On the other hand the VegVan concept looked like a really interesting innovation. Founder member Joe Hasell, a gardener at Worcester College explained it in an interview in the Oxford Times business magazine: ‘We will establish pop-up markets wherever people want one, outside busines premises or schools for instance.’ The food sold would come from their smallholding or be bought in from other local suppliers. Member investors who were issued with a membership card could claim 10% off food purchasd from the VegVan and the various locations and times were widely advertised. But a significant problem quickly emerged with this too. As time passed reliability at its various stops slipped because the co-op couldnt afford to keep two vans on the road, one collecting the produce from producers and one selling to the public. The  collection van had to go, and the  sales van  had to do doule shifts, and was getting older.  When it  broke down there was no replacement available to cover. So what was its USP apart from selling local  fruit and veg from the back of a van? If you wanted sustainable produce, big companies like Riverford or Abel & Cole were happy to oblige and deliver to the doorstep, and if the local dimension and the associated sociability was a premium, then the farmer’s market network could provide.

That this was a problem soon became apparent at a pretty stormy AGM in 2013 ie barely a year into operation. North Aston Organics put in a heartfelt appeal that Cultivate quit acting as a competitor and coordinate with their existing box-scheme. Essentially what local suppliers were finding was that Cultivate was  buying off them and re-selling to their own customers. But sales were good, or at least good enough with the support of volunteer members (around 400 or so investors in all) and the support of various charitable trusts. But as a business model it didn’t work. While staples like pototoes and carrots could be sold at ‘loss leader’ prices in the hope of attracting cusotomers in and then get them to buy the more premuim produce at prices to match, those prices put people off. Sales of profitable veg sinmply didn’t cover the operating costs. An attempt to enter the veg box scheme  didn’t work out  either, as the ‘big boys’ had already cornered most of the market and the infrastructure – vans and delivery drivers as well as a cooled distribution centre were expensive. By 2016 the VegVan (yes, just the one) was showing its age, and the co-op had withdrawn from the Earth Trust smallholding recognising that the lovely veg that could be grown there could also be grown more cheaply, by others locally.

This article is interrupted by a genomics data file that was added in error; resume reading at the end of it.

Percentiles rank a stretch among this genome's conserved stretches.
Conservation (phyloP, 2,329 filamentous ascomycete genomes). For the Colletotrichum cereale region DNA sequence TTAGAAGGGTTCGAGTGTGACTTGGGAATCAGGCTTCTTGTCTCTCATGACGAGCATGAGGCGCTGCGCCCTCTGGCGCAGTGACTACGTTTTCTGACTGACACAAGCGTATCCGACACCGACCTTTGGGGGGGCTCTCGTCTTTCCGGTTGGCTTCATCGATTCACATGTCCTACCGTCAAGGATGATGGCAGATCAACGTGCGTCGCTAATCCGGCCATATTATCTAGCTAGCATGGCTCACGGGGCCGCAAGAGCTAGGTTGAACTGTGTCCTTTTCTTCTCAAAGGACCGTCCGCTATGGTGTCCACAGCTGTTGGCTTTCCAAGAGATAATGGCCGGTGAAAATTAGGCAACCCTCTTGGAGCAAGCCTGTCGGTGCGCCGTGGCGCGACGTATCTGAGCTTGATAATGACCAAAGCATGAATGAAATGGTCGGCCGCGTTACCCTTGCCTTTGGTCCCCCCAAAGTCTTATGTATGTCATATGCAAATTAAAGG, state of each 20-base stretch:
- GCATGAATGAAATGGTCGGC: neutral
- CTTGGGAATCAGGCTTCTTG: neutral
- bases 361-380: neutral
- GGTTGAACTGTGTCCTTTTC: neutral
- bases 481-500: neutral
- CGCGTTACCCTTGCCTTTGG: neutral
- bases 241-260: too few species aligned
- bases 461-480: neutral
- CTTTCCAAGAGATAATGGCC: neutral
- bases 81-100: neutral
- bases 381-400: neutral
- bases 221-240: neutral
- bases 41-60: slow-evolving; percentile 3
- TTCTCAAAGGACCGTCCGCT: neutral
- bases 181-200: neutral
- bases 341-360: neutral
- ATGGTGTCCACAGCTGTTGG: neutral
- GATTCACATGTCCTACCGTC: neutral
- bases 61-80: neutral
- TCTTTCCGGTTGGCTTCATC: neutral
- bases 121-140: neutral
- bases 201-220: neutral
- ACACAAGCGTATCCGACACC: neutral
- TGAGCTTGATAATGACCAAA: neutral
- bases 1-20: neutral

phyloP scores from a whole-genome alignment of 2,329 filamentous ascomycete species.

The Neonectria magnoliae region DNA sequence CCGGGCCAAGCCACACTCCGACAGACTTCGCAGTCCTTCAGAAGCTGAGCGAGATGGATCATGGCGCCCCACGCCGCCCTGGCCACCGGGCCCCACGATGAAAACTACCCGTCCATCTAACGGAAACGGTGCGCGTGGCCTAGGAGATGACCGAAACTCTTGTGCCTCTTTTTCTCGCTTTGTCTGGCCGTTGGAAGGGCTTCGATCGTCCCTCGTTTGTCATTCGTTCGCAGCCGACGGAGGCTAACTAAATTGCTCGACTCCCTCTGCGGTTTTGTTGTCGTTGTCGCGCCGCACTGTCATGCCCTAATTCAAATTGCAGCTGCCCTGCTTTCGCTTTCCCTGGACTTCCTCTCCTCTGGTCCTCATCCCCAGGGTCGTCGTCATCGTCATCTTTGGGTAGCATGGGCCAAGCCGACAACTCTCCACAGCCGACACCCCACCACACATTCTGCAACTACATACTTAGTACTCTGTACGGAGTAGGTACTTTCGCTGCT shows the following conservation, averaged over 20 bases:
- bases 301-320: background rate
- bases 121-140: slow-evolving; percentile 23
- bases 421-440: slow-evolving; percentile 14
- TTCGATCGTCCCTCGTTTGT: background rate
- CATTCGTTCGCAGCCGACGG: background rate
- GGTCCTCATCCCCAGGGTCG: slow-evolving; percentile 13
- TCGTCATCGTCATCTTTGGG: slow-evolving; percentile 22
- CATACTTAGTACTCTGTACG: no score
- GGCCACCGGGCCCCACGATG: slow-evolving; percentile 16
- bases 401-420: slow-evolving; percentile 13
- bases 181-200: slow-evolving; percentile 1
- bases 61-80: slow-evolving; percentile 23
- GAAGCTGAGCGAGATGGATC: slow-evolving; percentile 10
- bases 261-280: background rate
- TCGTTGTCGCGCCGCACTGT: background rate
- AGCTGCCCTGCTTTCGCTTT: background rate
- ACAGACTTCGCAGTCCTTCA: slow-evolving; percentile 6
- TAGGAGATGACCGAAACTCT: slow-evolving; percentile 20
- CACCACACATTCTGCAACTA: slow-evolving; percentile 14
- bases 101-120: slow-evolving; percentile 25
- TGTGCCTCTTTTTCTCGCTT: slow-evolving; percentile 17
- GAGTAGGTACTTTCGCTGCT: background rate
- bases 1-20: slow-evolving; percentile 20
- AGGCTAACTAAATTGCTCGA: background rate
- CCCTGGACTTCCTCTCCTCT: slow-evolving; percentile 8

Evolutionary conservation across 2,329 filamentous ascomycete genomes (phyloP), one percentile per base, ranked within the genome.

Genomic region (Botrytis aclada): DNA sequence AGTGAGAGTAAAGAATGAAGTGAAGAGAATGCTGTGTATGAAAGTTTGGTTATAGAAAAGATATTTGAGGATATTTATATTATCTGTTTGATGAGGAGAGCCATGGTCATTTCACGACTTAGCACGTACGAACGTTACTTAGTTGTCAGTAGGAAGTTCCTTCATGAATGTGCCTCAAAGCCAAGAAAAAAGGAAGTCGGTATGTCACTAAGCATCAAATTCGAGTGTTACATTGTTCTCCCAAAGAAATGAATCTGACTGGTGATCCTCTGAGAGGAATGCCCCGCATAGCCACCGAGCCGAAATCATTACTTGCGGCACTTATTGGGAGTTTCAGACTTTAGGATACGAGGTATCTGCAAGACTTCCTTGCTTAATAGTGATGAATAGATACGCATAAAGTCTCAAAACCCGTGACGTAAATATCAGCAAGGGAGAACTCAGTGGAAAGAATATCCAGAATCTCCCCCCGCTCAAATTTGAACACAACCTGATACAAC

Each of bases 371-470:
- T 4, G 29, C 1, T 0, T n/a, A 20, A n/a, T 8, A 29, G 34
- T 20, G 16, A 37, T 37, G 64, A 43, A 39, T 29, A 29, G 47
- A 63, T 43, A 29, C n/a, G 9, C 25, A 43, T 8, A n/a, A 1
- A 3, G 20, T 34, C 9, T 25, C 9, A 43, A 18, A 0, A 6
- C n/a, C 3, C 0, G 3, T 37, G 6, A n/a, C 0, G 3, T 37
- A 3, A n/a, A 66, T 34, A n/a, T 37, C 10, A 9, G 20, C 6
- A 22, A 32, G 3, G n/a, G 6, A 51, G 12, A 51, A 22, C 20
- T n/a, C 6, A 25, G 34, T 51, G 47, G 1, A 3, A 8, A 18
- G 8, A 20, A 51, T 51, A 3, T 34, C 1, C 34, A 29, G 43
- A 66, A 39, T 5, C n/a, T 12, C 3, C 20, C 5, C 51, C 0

The end didn’t come quickly. The 2018 AGM, the last one Lord Muck attended in person, wasn’t quorate, so the facilitated sessions on ‘brand’, ‘membership’, ‘Cultivate online’ etc had a forlorn sense about them.  Like with so many other  brilliant ideas, the pandemic rang down the final curtain. By late summer 2022 Cutivate had ceased trading, and officially ceased to exist at the end of April.

It is hard to draw lessons. But a few tentative thoughts are: